Sprouted Foods Health Benefits
Water + warmth + seeds, nuts, beans, or grains + time = one of the hottest health trends going—sprouted foods. These delicious, delicate little baby plants are packed with goodness. So let’s “unpack” them to see why they’re so good.
A food research firm estimates that 2018 will bring in $250 million in sales of sprouted grain sales. That’s up from $30 million in 2016—way up, like 800 percent.
The word is out. It’s sprout.
About the sprout
Thank you, dear earth, for the everyday miracle of birth and rebirth. When grains, seeds, legumes, or nuts find themselves in the right conditions for growth—the right light, warmth, and moisture—they have the ideal conditions to break out of their shells.
Of course, you can eat the sprouts fresh and raw. But you’ll also find products made with dried or mashed up sprouts.
So hello, little sprout, and welcome. What do you have for us?
Well, like everything else, a sprout needs fuel to grow. Nature takes care of that by packing a stock of carbs in every shell and seed case. The sprout chows them down, and that changes its nutritional content.
With fewer carbs in their system, there’s room for more protein and fiber in each sprout. So, when we eat them that means a lower glycemic index than when we eat mature, non-sprouted foods.
In a Journal of Nutrition and Metabolism study, breads made with sprouted grain caused a lower blood sugar response, and more of a satiety hormone, than white and whole-grain breads with the same carb content. So there’s less risk of a blood sugar spike—and you feel fuller, sooner, and are less likely to overeat.
Sprouting also ups vitamin and mineral content compared to non-sprouted versions of the same food. Sprouting rye, for example, nearly quadruples the amount of the essential nutrient folate.
Research supports a green thumbs-up
When a seed sprouts, it makes its giant leap, from dormant to living, accompanied by a surge in enzymes. A baby plant needs plentiful nutrients to grow, and these enzymes help make the nutrients more available. The theory is that when we eat sprouted foods, rich in activated enzymes, their nutrients are more bio-available to us as well, and easier to digest.
Research supports the idea that sprouts pack an extra nutritional punch. Studies have shown that sprouting boosts the antioxidant levels of brown rice, amaranth, and millet, for example. And a study found that the fiber content of various types of brown rice increased by as much as 13 percent after sprouting.
Broccoli sprouts are another sprout success story. They have more natural chemicals called glucosinolates, offering even more cancer protection than regular broccoli. Glucosinolates have also shown promise against bladder cancer in lab tests.
DIY? Think twice
There are plenty of web sites, books, and videos on doing your own sprouting safely at home.
The responsible ones all warn of the potential danger—the necessary conditions for sprouting are also ideal for growing bacteria like salmonella, E. coli, and listeria. If you’re not scrupulous in following safe sprouting practice, there is, indeed, a risk of serious illness and even death.
But for every warning that home sprouting is risky, there are thousands of healthy, happy, longtime home sprouters. And the minimal equipment you need is readily available and affordable.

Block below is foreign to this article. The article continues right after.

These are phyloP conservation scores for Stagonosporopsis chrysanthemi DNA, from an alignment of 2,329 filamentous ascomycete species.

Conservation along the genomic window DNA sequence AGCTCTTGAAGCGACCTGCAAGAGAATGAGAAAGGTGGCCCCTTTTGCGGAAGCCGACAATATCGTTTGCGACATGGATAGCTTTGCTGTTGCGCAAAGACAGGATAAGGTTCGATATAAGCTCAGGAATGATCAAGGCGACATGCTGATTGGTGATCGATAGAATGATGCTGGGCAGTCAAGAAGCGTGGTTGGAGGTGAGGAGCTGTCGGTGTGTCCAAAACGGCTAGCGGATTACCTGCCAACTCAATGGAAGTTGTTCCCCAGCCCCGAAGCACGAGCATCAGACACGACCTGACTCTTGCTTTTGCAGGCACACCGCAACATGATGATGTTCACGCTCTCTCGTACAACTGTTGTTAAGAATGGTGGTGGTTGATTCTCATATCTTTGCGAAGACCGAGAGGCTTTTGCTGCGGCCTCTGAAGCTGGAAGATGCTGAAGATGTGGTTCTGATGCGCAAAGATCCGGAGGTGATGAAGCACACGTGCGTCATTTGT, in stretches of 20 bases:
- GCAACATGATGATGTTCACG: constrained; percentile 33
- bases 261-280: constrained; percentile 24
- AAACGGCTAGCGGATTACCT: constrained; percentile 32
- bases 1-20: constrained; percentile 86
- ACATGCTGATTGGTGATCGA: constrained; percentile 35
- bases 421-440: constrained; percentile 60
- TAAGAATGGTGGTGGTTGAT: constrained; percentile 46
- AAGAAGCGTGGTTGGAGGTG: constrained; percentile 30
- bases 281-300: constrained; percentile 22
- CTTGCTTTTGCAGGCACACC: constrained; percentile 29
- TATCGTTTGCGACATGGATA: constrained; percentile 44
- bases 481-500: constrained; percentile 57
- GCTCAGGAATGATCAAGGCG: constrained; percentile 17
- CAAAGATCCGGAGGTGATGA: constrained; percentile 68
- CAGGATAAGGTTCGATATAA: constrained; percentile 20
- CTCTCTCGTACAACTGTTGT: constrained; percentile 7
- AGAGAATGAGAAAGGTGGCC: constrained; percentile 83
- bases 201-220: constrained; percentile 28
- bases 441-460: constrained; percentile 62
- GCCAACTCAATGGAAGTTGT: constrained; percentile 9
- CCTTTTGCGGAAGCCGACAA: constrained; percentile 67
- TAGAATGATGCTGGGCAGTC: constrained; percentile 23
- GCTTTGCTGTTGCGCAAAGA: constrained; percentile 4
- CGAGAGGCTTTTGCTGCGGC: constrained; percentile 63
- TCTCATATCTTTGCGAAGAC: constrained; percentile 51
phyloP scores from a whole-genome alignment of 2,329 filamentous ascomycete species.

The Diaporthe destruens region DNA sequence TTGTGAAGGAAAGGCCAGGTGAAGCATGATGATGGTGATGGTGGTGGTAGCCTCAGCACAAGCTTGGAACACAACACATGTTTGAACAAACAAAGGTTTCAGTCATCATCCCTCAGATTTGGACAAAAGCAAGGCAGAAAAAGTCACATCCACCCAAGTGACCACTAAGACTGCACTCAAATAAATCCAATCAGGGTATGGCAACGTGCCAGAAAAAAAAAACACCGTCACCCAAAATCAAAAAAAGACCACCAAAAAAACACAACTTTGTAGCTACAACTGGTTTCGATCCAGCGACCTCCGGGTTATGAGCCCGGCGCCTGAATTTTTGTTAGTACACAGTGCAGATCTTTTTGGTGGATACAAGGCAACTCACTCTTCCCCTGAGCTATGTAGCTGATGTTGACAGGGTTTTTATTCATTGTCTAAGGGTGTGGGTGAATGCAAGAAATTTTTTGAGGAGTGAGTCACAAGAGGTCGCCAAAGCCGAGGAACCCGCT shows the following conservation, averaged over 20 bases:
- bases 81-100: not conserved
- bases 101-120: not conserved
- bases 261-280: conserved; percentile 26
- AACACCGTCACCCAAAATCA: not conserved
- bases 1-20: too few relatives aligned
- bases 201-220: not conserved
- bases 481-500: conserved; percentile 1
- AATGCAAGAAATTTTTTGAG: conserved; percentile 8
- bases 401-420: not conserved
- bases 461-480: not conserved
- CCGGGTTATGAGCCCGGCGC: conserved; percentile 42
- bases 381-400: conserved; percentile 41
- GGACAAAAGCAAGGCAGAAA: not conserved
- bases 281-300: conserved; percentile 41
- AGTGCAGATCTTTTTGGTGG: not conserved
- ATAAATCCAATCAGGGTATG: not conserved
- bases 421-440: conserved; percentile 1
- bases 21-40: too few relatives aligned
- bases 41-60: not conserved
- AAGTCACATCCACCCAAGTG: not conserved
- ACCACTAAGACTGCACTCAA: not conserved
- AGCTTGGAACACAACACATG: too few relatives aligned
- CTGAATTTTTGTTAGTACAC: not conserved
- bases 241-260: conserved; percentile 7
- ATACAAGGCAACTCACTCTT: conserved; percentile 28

If you do experiment with sprouting at home, experts urge utmost caution, i.e., cooking the final product thoroughly to kill off any dangerous pathogens. You’ll find a million recipes online for delicious treats like sprouted lentil soup and sprouted chickpea burgers.
Buying already sprouted foods? Stick with brands and markets that you know have safe sprouting techniques.
On the way to the shelves
That big projected surge in sales will deliver plenty of options to your local food store. Almost any seed and some nuts can be sprouted.
So you can bet marketers are gearing up to churn out products like vegan protein powders, sprouted breads and snacks, even cookies and crackers made from sprouted grain, seed, legume flour, and more.
There are dried foods like sprouted almonds, and breads made with sprouted grains, seeds, and beans. Sprouted grains are mashed and rolled into wraps.
You can even find sprouted food powders to add to smoothies, oatmeal, anywhere you think it will work.
Just be sure stick to products that contain only natural ingredients.
Sprout clout—enjoy it
I hope this gives you some new ways to enjoy healthy eating—which is life-enhancing eating.
Enjoy, and take good care.
- Worth, Tammy. “Should You Sprout Your Food?” WebMD. Published NA. Last accessed March 10, 2017.
- Fetters, Aleisha. “The Health Benefits of Sprouted Foods (Plus DIY Recipe)” Daily Burn. Published August 7, 2015. Last accessed March 10, 2017.
- Brissette, Christy. “Plant proteins, healthy fats and more 2017 food trends” Washington Post. Published December 15, 2016. Last accessed March 10, 2017.
- Sass, Cynthia. “Is Sprouted Food Actually Healthier?” Health. Published November 9, 2016. Last accessed March 10, 2017.
- Goldwyn, Meathead. “Why Raw Sprouts May Be The Riskiest Food In The World” Amazing Ribs. Published NA. Last accessed March 10, 2017.
- “Guide To Soaking And Sprouting.” Nutrition Stripped. Published March 25, 2014. Last accessed March 10, 2017.
Disclaimer: Please note the date of last review or update on all articles. No content on this site, regardless of date, should ever be used as a substitute for direct medical advice from your doctor or other qualified clinician.
Last Updated: August 16, 2018
Originally Published: April 7, 2017